Domestic Abuse: A Shadow Pandemic Within the Pandemic

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Devastatingly, around one in three women worldwide experience physical or sexual violence, mostly by an intimate partner. As the Covid-19 pandemic continues, this number has only grown. The United Nations entity, UN Women, reports increasing cases of domestic violence and demands for emergency shelter in Canada, Germany, Spain, the United Kingdom, and the United States. Calls to hotlines have increased by up to five times since Covid restrictions in some countries. In France, reports of rape and domestic violence cases has risen by 30% even while other crimes such as assault or theft have dropped. Singapore reported an increase in domestic violence during their circuit breaker lockdown periods and a 33% increase in helpline calls. 

 

In the United States, the situation is no less troubling. Although the effects of Covid-19 on domestic violence are only beginning to be recorded, data from police departments provide insight into this situation in some regions. The American Journal of Emergency Medicine names three examples: Portland, Oregon saw a 22% increase in arrests related to domestic violence in weeks following stay-at-home orders; San Antonio, Texas saw an 18% increase in calls relating to family violence in March 2020 compared to March 2019; New York City saw a 10% increase in domestic violence reports in March 2020, right after lockdown started. 

 

Looking at the environment that lockdowns place victims into, this is of little surprise. Covid restrictions force victims or those in already high-risk situations to stay at home in close quarters with family or an intimate partner, who are the most likely perpetrators in cases of domestic violence. In addition, lost income, job loss, and health concerns only raise stress, a significant trigger that exacerbates ongoing abuse. As a matter of fact, a study from University of California, Davis has shown that respondents who reported renting, lost income due to COVID-19, and increased nutritional stress were all more likely to be a victim of intimate partner violence.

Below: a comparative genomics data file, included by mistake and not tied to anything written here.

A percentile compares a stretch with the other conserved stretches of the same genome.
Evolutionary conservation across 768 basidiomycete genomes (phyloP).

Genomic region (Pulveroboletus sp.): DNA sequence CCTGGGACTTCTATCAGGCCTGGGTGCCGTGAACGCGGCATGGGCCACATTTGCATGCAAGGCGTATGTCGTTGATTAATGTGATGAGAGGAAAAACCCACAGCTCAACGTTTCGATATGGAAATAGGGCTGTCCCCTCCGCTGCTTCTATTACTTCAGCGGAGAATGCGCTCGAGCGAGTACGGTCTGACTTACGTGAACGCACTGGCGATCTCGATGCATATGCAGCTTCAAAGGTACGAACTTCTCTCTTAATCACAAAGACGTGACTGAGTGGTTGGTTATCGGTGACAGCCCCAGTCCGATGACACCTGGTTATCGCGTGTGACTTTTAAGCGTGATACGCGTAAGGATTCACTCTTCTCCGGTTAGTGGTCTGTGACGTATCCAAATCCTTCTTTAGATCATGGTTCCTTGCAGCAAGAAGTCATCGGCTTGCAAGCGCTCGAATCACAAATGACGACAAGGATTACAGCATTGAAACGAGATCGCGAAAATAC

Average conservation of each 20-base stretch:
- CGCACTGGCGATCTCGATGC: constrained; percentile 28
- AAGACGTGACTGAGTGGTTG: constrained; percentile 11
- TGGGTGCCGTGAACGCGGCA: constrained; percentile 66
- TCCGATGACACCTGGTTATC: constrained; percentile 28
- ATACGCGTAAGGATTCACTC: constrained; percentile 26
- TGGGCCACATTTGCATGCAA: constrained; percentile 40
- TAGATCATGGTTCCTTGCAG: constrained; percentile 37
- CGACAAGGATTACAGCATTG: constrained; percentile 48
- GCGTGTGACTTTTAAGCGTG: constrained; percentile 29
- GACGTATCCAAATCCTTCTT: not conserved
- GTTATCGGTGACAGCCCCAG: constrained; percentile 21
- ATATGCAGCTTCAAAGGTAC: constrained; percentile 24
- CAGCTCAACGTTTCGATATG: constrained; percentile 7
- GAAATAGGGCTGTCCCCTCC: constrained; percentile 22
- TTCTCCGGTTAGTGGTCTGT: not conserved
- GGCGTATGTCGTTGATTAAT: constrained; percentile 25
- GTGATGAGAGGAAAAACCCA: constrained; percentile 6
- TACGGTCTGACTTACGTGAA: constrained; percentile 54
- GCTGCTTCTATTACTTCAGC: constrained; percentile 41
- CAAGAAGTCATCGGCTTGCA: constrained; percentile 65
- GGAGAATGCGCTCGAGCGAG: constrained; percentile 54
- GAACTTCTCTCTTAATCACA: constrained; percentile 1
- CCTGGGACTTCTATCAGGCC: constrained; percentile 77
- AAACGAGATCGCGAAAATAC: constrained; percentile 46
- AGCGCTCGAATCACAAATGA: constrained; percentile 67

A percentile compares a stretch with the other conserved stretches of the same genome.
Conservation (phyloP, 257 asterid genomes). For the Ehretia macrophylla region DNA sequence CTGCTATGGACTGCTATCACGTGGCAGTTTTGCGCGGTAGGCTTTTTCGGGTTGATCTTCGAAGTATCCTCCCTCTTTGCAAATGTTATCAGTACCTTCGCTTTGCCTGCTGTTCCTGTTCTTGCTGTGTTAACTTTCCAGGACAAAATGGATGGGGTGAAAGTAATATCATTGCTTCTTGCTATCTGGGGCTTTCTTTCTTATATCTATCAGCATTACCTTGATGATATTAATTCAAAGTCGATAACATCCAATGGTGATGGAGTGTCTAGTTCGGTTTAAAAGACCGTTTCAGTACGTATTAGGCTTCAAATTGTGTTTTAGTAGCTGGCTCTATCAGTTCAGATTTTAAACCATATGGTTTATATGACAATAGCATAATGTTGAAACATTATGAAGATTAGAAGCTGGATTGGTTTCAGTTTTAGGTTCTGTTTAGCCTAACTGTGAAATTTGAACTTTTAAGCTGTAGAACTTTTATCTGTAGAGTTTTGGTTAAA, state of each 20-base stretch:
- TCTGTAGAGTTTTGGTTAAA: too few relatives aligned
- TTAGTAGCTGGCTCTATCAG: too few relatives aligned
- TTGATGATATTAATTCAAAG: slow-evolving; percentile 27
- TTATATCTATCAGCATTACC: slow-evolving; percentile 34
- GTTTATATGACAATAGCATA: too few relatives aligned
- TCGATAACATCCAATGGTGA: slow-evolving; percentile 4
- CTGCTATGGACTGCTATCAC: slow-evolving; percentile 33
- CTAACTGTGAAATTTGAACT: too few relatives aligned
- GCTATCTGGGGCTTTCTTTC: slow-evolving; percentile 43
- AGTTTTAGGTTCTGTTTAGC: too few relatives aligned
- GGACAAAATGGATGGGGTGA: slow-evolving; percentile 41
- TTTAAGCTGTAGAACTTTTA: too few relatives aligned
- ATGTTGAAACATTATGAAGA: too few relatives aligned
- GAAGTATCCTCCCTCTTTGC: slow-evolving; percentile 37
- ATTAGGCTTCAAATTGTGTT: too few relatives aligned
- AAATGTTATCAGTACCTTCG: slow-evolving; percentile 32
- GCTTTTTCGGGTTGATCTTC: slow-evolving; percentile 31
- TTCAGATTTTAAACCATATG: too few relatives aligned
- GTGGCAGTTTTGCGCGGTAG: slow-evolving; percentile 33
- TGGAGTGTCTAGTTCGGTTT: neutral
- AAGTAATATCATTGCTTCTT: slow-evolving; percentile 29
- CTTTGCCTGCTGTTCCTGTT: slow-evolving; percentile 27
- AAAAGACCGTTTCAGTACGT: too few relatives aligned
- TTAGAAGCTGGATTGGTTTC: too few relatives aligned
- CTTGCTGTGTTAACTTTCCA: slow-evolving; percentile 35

Whereas the situation inside abusive households is worsening, adding insult to injury, the options for victims to leave and escape are also narrowing. Financial instability, limited social resources, and limited mobility during the pandemic all make it that much more difficult for victims to remove themselves from their abuse. Those who are especially fearful and/or vulnerable to the virus itself would also be unable to leave. Even for those who manage to escape, a strained healthcare system from Covid-19 has already led to essential services such as emergency shelters, hospitals, and domestic violence hotlines reaching near capacity.

 

Support services are also slowly adapting to new circumstances. Supermarkets and pharmacies, two locations abuse victims often still have access to, have begun to train employees to recognize code words for victims trying to escape.

 

While large international organizations such as UN Women help spread awareness and use their resources working with governments, UN agencies, civil societies, and other organizations to end domestic violence, the everyday person can do a lot to be a supportive resource. Having the general population be educated on the signs of abuse, how domestic abuse happens, and the types of support victims need is crucial in ending this systemic issue. Especially crucial during the pandemic, victims often aren’t allowed access to information on which systems are still functioning and which are overloaded or unavailable. 

 

We can all take actionable steps to stop the spread of violence in our own communities. Domesticshelters.org provides ten actionable steps here that individuals can take, which range from lending an ear to victims, helping to be a resource in escape plans, donating to organizations that support survivors and victims, to helping spread awareness about the issue. 

 

If you suspect or know that someone in your life is suffering from domestic violence, there are many resources available both locally and nationally across the United States. The National Domestic Violence Hotline’s number is 1-800-799-SAFE (7233), while SafeLink, Massachusetts’ statewide domestic violence hotline is 1-877-785-2020. Both hotlines have translation services in over 130 languages and can assist with information and planning possible courses of action. Additionally, Mass.gov provides a resource guide here, sorted by county, which lists some of the services available in the area. Finally, a list of shelters in Massachusetts and their contact information is available here, again sorted by county. Located closest to where The Parkman Post is based in Southborough, MA is Shadows Shelter for Women in Ashland, MA, whose number is 1-508-620-2690.

About the author

Emma is a IV form boarding student from California. She likes drawing, keeping her growing collection of succulents alive, and playing piano in her free time. She’s especially interested in the sciences and math and how that intertwines with design and art. Having lived in both Toronto and Beijing for an even amount of time, she has plenty of thoughts to share on both her interests and the intersections within her own identities here on the Parkman Post.

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